‘House of the Dragon’ episode 6: From here to paternity

This review of the sixth episode of House of the Dragon contains spoilers for, well, the sixth episode of House of the Dragon. Essentially, that is what a recap entails. Go ahead as necessary.

Here are summaries of episodes House of the Dragons one, two, three, four, and five in case you’re just joining us.

Ten years of story time have passed since the first episode, during which major events (such as the arrival of a new generation of pampered aristocratic jerks) and little ones (such as Larys’ continued advancement) have occurred. Rhaenyra and notably Alicent have become more stern—or at the very least, more determined—while Daemon is still grinning his way through life, albeit he appears to have softened a bit now that he is a family man. In a sense, distillation.

Would seeing that process take place have been nice? to spend more time with Rhaenyra and Alicent as they reached a new stage in their relationship and had their first child? Maybe. There is no doubt that both of them now seem more concerned about their children than about themselves and their different jobs. Given how dangerous the circumstances they have placed themselves in continue to be, it makes sense; power comes with a price: worry. But I can’t help but feel that we’ve been robbed of the opportunity to watch them mature into adults in their own right as opposed to only in terms of the men in their lives.

It’s astounding; time is fleeting house of the Dragons

The bedroom of Princess Rhaenyra is visible. This will be her third child. all male. There was Jacaerys first (he goes by Jayce). Then came Lucerys (he goes by Luke). Little Joffrey is now here (he goes by Braden). (Kidding! It’s Joff. It’s amusing how George R.R. Martin’s fantastical names usually end up sounding like names you’d see on a roster for a varsity lacrosse team. Ser Cody, welcome! Ser Eli, take up arms! (Hail, Lord Zeke!)

The fact that all three of Rhaenyra’s children have brown hair is significant because Rhaenyra and her husband Laenor both have platinum wigs, er, hair, which attest to their Old Valyrian ancestry.

Furthermore, the captain of the City Watch and close family friend Harwin Strong spends a lot of time with Rhaenyra and her children while exchanging lengthy, smouldering (foreshadowing!) glances with he

When Queen Alicent asks (read: demands) to view Rhaenyra’s newest child moments after he is born, Laenor doesn’t seem to bother because he is distracted with his new horseplay-twink Ser Qarl Correy and with being a hilariously horrible spouse. Was it excruciatingly painful? Laenor inquires about the birth, which in his opinion probably qualifies as empathy. (Actor John MacMillan is having a great time playing the conceited, feckless Laenor, who isn’t the kind of character who tends to stick around for very long in savage Westeros; appreciate this performance while you can, because I sure am.)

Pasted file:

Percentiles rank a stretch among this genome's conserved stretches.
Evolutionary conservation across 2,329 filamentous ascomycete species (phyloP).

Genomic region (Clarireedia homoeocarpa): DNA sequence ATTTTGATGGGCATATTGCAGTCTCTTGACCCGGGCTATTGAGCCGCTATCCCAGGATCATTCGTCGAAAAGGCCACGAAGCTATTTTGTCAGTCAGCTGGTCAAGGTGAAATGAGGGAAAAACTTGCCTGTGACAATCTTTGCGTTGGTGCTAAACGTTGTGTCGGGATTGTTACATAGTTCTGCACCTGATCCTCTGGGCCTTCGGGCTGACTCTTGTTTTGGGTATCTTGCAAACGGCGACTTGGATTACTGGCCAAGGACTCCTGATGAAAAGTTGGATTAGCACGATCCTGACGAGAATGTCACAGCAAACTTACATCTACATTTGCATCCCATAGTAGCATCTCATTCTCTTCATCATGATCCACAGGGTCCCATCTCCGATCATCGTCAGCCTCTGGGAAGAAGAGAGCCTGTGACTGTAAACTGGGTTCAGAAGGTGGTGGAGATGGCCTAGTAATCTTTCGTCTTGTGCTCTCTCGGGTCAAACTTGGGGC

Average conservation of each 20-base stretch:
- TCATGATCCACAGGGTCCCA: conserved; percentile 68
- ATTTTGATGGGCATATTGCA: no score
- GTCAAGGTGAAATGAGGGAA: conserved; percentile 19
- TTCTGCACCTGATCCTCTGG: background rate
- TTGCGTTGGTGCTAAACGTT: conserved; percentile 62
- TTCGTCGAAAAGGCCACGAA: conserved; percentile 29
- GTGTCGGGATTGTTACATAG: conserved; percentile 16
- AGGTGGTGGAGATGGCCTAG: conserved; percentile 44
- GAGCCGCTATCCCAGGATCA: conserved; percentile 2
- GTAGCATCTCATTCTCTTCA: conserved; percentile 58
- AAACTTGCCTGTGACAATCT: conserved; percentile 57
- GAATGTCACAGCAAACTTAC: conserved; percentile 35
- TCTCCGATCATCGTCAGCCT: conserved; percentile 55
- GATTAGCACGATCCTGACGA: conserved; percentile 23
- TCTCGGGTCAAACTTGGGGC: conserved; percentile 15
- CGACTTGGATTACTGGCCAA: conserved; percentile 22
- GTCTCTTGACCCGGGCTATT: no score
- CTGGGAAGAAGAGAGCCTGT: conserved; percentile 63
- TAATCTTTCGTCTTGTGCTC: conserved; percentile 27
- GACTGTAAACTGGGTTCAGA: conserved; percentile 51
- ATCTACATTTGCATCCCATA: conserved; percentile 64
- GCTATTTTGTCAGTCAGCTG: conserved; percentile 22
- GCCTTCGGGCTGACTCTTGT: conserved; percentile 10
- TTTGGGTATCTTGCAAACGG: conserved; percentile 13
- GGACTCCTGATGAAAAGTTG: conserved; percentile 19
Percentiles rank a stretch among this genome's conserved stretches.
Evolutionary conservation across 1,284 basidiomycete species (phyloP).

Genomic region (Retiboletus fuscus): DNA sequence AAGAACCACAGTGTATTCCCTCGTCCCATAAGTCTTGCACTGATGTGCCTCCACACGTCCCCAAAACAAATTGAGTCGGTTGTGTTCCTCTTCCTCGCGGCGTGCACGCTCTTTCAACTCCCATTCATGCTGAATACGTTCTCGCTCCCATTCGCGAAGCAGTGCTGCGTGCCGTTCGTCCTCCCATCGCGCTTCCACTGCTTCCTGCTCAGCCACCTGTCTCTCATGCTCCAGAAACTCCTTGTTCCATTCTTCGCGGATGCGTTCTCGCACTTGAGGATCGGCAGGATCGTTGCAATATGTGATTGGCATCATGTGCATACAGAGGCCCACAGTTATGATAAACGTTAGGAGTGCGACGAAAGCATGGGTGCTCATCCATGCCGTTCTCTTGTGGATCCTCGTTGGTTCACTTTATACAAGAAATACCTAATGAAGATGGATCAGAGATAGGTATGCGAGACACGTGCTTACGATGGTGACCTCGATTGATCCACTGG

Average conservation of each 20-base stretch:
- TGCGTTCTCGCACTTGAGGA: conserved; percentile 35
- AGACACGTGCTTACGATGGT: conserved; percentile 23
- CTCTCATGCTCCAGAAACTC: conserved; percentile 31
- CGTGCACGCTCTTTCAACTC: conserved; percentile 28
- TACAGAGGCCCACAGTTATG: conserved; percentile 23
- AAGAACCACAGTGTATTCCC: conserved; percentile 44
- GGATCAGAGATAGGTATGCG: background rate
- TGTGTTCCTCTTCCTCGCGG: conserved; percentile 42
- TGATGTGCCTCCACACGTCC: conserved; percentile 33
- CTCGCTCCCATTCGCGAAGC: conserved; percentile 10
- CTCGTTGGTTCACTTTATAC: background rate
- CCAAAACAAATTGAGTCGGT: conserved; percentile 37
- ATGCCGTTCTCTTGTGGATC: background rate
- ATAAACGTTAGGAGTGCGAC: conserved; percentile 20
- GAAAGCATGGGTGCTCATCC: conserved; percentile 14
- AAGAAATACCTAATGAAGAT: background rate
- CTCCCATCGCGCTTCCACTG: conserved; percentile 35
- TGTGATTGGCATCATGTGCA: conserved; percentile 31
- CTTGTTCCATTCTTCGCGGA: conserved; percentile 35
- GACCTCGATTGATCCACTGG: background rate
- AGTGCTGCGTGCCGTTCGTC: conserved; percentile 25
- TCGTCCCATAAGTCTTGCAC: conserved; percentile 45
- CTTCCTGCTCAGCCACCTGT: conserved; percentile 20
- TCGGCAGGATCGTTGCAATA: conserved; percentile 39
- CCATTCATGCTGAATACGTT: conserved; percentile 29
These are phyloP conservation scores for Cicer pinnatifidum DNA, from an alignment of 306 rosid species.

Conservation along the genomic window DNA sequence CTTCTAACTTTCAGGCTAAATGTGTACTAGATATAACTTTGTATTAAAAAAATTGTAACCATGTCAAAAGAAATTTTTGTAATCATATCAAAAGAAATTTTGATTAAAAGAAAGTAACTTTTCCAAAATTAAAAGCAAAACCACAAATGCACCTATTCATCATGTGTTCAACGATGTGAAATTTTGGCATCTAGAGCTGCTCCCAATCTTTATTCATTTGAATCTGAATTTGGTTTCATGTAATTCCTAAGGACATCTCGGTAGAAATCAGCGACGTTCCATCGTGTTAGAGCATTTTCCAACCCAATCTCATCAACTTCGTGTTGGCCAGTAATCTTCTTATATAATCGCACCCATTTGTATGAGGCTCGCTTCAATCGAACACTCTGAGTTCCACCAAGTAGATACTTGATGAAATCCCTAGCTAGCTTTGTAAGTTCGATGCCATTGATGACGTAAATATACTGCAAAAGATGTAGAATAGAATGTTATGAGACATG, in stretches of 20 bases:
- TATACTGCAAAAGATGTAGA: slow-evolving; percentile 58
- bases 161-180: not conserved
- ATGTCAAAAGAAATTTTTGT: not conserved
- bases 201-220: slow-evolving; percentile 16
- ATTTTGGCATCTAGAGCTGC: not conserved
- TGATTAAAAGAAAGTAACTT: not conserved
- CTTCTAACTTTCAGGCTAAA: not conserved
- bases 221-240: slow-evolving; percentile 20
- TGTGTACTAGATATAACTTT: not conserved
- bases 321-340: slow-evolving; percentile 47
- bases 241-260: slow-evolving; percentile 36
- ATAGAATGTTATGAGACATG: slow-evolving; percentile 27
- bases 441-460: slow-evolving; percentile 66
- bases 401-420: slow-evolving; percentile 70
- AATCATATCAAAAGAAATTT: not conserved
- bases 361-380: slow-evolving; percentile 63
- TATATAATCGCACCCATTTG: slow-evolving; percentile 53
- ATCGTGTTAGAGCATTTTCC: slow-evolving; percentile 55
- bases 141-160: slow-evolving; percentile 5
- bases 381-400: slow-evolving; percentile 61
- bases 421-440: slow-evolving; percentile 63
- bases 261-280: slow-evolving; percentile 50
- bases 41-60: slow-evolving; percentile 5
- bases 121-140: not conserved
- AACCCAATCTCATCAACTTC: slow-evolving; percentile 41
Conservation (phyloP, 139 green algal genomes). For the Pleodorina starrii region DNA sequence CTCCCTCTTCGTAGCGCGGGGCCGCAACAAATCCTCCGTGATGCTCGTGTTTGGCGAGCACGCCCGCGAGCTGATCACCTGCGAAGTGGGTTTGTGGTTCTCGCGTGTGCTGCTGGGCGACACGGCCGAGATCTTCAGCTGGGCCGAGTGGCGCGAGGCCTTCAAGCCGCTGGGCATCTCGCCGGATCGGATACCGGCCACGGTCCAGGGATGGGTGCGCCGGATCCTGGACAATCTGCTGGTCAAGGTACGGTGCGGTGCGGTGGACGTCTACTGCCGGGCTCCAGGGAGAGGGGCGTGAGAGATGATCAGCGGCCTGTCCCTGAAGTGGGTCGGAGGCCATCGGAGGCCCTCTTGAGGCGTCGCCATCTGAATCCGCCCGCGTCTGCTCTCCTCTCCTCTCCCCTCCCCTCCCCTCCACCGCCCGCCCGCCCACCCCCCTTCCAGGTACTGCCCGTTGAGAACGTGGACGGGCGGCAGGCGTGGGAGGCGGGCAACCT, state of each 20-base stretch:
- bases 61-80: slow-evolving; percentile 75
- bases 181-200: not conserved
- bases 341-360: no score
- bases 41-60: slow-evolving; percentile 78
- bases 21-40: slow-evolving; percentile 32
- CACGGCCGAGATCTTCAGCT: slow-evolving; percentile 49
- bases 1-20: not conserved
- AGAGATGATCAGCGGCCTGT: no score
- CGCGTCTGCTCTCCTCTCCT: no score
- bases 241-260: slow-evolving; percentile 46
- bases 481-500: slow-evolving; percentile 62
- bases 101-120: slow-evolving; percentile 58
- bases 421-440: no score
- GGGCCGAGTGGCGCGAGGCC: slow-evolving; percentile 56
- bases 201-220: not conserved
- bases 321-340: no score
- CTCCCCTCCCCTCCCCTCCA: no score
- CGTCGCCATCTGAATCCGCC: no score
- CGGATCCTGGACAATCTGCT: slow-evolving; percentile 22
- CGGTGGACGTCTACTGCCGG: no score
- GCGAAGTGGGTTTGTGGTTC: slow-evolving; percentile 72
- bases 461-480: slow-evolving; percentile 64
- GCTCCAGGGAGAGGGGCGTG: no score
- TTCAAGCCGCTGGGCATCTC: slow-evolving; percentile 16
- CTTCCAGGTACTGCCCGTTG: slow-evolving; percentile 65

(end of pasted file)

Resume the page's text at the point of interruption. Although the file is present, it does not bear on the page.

It takes a long, agonising journey up a crowded staircase to deliver the child to the king and queen, who are waiting for him or her in a room hung with tapestries that, I’m glad to report, are completely devoid of genitalia.

Alicent the adult is one nasty queen, acting surprised to see Rhaenyra, bringing up Laenor’s choice to name the child Joffrey (after his battered-to-puree first love, the Knight of Kisses), and then telling Laenor that if he keeps trying, he’ll ultimately have a child who looks like him. I am aware of drag queens who are unable to perform while suffering from three such severe burns in such a short period of time.

Additional details in this scene include: Ser Criston Cole has been promoted to the queen’s personal guard instead of languishing in prison for the very public murder of Joffrey in the previous episode. I think I have to let it go because this bothers me more than any of the characters, even Laenor, which is puzzling.

The king’s health is also deteriorating. His left forearm was amputated as a result of all those Iron Throne wounds, and he now has a shuffling stride and a greyish complexion. Additionally, his hairline has receded and is now holding the “Riff-Raff from Rocky Horror” position.

The kids are all wrong house of the dragons

Cut to: The Dragonpit, where Jayce and Luke are LARPing How to Train Your Dragon alongside Aegon and Aemond Targaryen, the sons of Alicent and the king with golden hair.

Young Jayce is specifically learning how to manage his dragon. Vermax, welcome to the stage! Fifth dragon in the programme! We don’t count our dragons until we actually see them in the scaly flesh, but Aegon’s dragon Sunfyre is mentioned in passing.

Since Jayce should have the dragonriding gene on both his X (Targaryen) and Y (Velaryon) chromosomes, there is supposed to be some tension in this situation. However, Jayce’s father is a Strong. However, it turns out that mom’s blood is plenty, and Jaecerys is able to persuade Vermax to prepare roast mutton for himself for dinner.

Aemond is depressed because he doesn’t yet have a dragon of his own, so Jayce, Luke, and Aegon play a joke on him. They “costume” a pig. No, it’s not a terribly clever trick, but it succeeds in lowering little Aemond into the Dragonpit. Where he encounters a dragon (sorry; couldn’t identify it; let me know if you can) who almost burns him alive.